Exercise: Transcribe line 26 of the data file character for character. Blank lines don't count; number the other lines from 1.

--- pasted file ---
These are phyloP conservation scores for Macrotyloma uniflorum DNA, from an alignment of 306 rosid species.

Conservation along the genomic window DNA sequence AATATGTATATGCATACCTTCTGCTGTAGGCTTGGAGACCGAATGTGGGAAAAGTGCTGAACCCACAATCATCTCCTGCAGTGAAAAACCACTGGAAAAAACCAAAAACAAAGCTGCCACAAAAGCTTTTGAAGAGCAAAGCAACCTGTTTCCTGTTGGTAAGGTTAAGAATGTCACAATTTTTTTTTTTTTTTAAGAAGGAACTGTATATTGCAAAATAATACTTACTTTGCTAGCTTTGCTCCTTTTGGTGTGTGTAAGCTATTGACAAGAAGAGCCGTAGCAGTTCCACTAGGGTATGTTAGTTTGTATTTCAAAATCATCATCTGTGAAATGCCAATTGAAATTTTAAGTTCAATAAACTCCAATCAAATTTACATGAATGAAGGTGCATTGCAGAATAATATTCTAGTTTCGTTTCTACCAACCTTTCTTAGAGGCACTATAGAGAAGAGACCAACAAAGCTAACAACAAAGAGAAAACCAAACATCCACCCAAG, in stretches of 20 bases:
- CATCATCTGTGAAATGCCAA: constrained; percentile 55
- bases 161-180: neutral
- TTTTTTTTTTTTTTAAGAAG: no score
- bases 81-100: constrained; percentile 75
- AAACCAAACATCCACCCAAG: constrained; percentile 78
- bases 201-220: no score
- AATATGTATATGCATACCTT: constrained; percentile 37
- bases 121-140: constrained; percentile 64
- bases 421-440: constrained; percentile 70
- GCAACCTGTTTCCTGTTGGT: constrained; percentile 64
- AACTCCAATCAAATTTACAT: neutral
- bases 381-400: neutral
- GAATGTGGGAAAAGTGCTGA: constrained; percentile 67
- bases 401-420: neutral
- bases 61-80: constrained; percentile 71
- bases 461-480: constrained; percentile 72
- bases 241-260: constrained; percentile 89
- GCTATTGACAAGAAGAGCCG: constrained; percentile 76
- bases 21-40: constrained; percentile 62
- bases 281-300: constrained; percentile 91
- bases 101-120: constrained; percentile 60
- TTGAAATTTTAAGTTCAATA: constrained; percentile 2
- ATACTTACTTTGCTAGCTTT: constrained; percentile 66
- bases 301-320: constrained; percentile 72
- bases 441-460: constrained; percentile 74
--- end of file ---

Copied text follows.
- bases 301-320: constrained; percentile 72